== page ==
Case Study
 
           
           

Historical Rewards:

A Dutch and a Flemish Discovery
           
           
 

Rubens Original
 
           

Peter Paul Rubens
"The Crowning of St. Catherine" 1631
The Toledo Museum of Art
           
           
 

Provenance
 
           
In 1776, J. F. Mols discovered a document verifying that Rubens received 620 florins for a painting of St. Catherine as part of an altarpiece for the church of the Augustinians in Mechelen (Malines), modern Belgium. (32) The work was delivered to the church in 1631 and was installed above the main altar to the right of the rood screen. The church fathers sold the painting in 1765 to a collector in Brussels who later resold the work in 1779 to the Duke of Rutland. It remained in the Rutland estate until 1911, when Leopold Koppel, a Berlin collector, bought the painting. Upon Koppel's death in 1933, Hermann Göring conveniently appropriated the painting, which was later discovered in a salt mine after World War II. Returned to its proper owner, the work later entered the Toledo Museum of Art's collection in 1950.
 

Subject
 
The 1779 sale catalogue correctly identified the subject as "The Crowning of St. Catherine." Other scholarly attributions through the years have carried various titles: "The Marriage of St. Catherine" or the "Mystic Marriage of St. Catherine," a confusion that is rooted in Rubens's "instance of creative genius taking liberty with a text to create a new iconographic program." (33)
A thirteenth-century manuscript documents Catherine of Alexandria's mystical vision. Catherine was an Egyptian queen who converted to Christianity. (34) In the vision, the Christ child married her and "in token of this set a ring on her finger."(35) In Rubens's version, his "crowning of the saint conveys the same metaphor of divine matrimony to God that the more often depicted bestowal of the ring does, and thus evokes the theological concepts inherent in the more traditional iconography of the Mystic Marriage." (36)
           

Peter Paul Rubens
Detail "The Crowning of St. Catherine" 1631
The Toledo Museum of Art

Peter Paul Rubens
Detail "The Crowning of St. Catherine" 1631
The Toledo Museum of Art
When Catherine refused Emperor Maximinus's advances, she was tortured on a spiked wheel until a flaming thunderbolt miraculously destroyed it. Catherine was eventually beheaded as her martyrdom. Rubens painted numerous scenes from the life of St. Catherine, including his earlier 1628 work for the altar of the Augustinian Church in Antwerp. In that version, the infant Christ, standing on the Madonna's lap, receives a kiss on the hand from the kneeling saint.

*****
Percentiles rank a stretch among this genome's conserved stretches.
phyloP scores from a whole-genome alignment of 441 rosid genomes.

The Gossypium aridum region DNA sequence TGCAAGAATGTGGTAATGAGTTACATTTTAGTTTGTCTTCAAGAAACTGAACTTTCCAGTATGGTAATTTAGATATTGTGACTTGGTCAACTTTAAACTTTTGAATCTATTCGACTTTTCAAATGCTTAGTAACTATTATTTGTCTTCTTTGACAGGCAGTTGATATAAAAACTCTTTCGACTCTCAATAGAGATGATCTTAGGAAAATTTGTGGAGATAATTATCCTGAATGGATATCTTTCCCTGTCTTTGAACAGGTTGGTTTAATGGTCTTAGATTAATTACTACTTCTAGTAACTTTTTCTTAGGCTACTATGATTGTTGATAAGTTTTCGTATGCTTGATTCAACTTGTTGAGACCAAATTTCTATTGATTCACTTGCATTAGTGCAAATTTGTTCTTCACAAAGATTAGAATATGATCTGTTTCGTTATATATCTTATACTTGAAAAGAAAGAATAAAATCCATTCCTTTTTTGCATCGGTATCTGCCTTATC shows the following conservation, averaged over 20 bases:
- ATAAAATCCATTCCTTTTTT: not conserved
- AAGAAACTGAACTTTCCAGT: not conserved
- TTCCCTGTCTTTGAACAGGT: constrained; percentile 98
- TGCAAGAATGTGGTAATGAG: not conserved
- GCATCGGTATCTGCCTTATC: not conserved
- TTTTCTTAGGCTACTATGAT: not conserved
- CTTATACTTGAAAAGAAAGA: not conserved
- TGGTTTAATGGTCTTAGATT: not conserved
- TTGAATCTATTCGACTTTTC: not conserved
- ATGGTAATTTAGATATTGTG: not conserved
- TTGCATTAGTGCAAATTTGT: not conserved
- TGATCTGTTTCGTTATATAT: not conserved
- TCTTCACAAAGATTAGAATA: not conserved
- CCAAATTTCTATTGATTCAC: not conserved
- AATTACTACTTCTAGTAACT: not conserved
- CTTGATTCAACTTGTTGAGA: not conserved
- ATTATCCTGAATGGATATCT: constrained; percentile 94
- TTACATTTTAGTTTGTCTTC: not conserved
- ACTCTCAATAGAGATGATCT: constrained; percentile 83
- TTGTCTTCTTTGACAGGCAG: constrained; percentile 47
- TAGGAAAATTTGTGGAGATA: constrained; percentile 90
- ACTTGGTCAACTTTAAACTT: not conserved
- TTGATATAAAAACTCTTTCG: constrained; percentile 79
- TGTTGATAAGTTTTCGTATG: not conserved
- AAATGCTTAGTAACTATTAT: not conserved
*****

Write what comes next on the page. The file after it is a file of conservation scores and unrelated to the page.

Personae
 
           
 

St. Apollonia
 
           

Peter Paul Rubens
Detail "The Crowning of St. Catherine" 1631
The Toledo Museum of Art
The standing female figure on the left is St. Apollonia. She holds a palm branch in her left hand and a pincer in her right. The pincer is a reference to her torture, during which her teeth were extracted by an angry mob. In the end, she leapt into a flaming pyre as her martyrdom. St. Apollonia is justifiably the patron saint of dentists.
           

St. Margaret
           
On the right, holding a dragon on a leash, St. Margaret witnesses the scene and serves to balance the figure of St. Apollonia on the left. St. Margaret was imprisoned for refusing the Governor of Antioch's marriage proposal. While in prison, Satan, in the form of a dragon, devoured her, but her cross caused the animal to burst and she was released unscathed. On her way to her beheading, she prayed for pregnant woman to appeal to her for healthy babies. She is regarded as the patroness of childbirth. Her iconographic symbol is her tethered dragon.
           
           

Peter Paul Rubens
Detail "The Crowning of St. Catherine" 1631
The Toledo Museum of Art

Peter Paul Rubens
Detail "The Crowning of St. Catherine" 1631
The Toledo Museum of Art
           
The model for St. Margaret may have been Rubens's second wife, Hélène Fourment. He painted her portrait numerous times, making her features easily recognizable.

Peter Paul Rubens
Detail "Rubens, His Wife Helena Fourment
and Their Son Peter Paul" ca. 1639
Metropolitan Museum of Art, New York
           
 

Putti
 
           
Three putti fly above the scene releasing a cascade of flowers, offering a floral wreath, and holding a palm branch. A fourth, positioned between the Madonna and St. Margaret, clutches a column of fire, an allusion to the flaming thunderbolt's destruction of Catherine's wheel.
           

 

Peter Paul Rubens
Details "The Crowning of St. Catherine" 1631
The Toledo Museum of Art
The similarities between Rubens's version and the treated painting are undeniable and yet there are significant differences. These elements will be examined on the following page.
           
           
Footnotes    
(32) Sutton, Peter. The Age of Rubens. The Museum of Fine Arts, Boston. Boston. 1993. pp.308­311. "The Crowning of St. Catherine" is entry #32. The historical information in this section was obtained from this source. The original painting is H. 104 5/8" x W. 84 3/8".
(33) Sutton, P. p.309.
(34) Historical references for Saints Catherine, Apollonia, and Margaret from Gertrude Sill. A Handbook of Symbols in Christian Art. Macmillan Publishing. New York. 1975.
(35) Sutton, P. p.309. Footnote 13 citing Jacobus de Voragine's Golden Legend from ca. 1275.
(36) Sutton, P. p.309.
           
           

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Table of Contents, Biography, "Barn Interior" Examination, Treatment,
The Flayed Pig, Related Themes, "The Crowning of St. Catherine" Examination, Visual Treatment, Structural Treatment/Completion, Rubens Original, Comparisons and Conclusions

 





Barry Bauman Conservation
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